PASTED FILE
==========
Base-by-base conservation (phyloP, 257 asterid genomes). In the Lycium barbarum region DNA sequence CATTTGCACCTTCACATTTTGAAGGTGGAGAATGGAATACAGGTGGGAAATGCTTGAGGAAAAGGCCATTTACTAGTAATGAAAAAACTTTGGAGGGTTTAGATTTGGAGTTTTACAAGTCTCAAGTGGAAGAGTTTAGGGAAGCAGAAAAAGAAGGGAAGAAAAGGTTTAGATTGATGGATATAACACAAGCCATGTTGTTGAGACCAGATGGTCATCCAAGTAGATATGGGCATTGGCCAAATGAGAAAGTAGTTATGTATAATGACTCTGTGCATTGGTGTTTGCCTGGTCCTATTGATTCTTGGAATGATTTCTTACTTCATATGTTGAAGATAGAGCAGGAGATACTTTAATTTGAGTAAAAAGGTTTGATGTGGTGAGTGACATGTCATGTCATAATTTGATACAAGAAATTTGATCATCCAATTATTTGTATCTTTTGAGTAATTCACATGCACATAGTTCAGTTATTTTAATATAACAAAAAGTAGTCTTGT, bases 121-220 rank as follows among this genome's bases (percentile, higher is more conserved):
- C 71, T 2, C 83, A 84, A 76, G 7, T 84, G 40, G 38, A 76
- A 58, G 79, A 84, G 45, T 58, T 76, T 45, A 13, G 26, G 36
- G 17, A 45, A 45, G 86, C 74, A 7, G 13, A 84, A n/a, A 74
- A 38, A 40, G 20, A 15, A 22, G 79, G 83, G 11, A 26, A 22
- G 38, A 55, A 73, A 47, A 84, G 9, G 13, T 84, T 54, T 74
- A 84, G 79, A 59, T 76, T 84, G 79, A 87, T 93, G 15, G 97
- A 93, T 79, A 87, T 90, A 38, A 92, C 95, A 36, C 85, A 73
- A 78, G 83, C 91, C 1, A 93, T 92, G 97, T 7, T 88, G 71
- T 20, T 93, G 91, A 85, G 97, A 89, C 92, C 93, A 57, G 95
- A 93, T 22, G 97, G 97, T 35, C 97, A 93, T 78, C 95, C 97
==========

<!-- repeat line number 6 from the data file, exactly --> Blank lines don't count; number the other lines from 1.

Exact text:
- G 38, A 55, A 73, A 47, A 84, G 9, G 13, T 84, T 54, T 74